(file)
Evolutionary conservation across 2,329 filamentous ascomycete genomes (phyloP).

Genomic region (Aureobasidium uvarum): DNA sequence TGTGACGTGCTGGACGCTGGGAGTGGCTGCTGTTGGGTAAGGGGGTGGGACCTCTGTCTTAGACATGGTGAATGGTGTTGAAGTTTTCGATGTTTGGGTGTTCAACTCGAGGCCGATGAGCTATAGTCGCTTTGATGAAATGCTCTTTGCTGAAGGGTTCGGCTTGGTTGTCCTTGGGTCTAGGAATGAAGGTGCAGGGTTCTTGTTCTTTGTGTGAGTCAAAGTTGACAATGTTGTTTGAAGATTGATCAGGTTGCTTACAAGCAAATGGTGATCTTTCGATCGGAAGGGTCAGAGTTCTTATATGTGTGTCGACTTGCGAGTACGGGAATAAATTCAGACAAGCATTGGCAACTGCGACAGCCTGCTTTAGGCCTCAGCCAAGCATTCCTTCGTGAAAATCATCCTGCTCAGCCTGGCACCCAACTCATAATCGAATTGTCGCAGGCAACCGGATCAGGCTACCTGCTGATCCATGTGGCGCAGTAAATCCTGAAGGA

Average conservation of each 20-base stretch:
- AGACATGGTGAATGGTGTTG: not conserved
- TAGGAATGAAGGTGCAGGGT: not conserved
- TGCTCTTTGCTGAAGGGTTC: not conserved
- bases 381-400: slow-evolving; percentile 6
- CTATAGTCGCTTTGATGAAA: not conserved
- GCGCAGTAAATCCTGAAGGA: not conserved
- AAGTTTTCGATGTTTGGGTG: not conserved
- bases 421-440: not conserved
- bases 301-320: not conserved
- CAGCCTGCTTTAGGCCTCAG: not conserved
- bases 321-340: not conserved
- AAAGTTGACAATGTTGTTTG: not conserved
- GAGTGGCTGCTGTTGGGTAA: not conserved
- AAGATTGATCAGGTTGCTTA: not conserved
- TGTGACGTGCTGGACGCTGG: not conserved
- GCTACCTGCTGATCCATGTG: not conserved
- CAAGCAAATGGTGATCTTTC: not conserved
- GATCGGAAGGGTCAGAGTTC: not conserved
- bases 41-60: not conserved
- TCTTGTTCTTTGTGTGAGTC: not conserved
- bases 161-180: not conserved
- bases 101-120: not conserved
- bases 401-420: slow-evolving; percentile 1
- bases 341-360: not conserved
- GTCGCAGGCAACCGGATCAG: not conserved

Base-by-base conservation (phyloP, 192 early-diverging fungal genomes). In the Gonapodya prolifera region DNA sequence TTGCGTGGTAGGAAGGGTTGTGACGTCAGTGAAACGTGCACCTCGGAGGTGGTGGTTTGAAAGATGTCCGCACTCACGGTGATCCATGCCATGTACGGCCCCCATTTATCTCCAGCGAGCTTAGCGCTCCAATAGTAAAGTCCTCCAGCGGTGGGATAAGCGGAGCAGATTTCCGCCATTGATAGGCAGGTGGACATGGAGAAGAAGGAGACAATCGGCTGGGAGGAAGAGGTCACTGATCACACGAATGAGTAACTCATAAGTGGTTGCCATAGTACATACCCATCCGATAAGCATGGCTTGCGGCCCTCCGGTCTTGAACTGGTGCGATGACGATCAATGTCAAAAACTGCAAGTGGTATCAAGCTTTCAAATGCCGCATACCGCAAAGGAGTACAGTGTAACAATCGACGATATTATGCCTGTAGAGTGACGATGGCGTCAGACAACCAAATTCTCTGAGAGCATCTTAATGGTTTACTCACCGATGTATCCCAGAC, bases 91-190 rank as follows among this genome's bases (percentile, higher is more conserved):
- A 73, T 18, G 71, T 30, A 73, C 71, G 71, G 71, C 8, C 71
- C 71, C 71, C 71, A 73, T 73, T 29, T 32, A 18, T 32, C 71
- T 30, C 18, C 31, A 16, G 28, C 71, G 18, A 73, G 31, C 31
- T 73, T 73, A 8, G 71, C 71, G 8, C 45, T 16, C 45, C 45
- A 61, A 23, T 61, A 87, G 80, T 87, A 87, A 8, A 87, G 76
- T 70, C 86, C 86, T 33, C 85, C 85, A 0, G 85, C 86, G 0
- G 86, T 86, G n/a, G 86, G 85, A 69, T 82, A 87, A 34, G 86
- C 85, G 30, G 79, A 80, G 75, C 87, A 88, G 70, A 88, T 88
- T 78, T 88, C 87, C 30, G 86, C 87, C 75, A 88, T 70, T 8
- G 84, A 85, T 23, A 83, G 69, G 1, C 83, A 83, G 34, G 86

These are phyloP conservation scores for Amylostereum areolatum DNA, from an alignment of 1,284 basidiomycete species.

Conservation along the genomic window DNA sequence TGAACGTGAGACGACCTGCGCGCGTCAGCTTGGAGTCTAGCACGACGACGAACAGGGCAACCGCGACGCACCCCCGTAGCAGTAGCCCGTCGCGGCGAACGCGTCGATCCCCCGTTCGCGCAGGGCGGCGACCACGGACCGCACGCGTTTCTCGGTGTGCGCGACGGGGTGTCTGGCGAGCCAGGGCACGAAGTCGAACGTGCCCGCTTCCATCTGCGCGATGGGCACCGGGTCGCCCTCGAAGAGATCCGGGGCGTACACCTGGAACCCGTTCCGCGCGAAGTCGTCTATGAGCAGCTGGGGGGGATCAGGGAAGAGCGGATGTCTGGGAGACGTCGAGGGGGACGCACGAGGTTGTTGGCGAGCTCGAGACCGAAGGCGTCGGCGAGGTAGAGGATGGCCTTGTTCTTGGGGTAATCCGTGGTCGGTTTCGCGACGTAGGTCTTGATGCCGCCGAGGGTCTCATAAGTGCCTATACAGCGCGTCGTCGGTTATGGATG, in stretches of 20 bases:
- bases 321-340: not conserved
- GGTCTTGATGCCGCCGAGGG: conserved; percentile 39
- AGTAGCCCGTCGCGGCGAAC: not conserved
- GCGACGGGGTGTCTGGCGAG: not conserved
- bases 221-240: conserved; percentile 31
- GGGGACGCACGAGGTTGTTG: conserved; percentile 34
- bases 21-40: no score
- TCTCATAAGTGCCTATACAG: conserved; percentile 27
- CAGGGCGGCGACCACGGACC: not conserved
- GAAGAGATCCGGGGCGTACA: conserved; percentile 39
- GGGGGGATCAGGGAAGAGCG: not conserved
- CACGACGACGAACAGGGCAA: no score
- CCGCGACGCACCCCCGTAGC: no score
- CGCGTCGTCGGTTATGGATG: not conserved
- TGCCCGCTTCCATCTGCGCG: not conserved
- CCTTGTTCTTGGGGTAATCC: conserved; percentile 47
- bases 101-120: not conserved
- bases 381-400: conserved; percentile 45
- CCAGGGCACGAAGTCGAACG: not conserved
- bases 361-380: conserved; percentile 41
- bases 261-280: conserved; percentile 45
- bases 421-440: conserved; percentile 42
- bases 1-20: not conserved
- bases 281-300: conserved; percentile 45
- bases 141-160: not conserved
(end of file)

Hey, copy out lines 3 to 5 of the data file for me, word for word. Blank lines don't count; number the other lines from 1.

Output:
Average conservation of each 20-base stretch:
- AGACATGGTGAATGGTGTTG: not conserved
- TAGGAATGAAGGTGCAGGGT: not conserved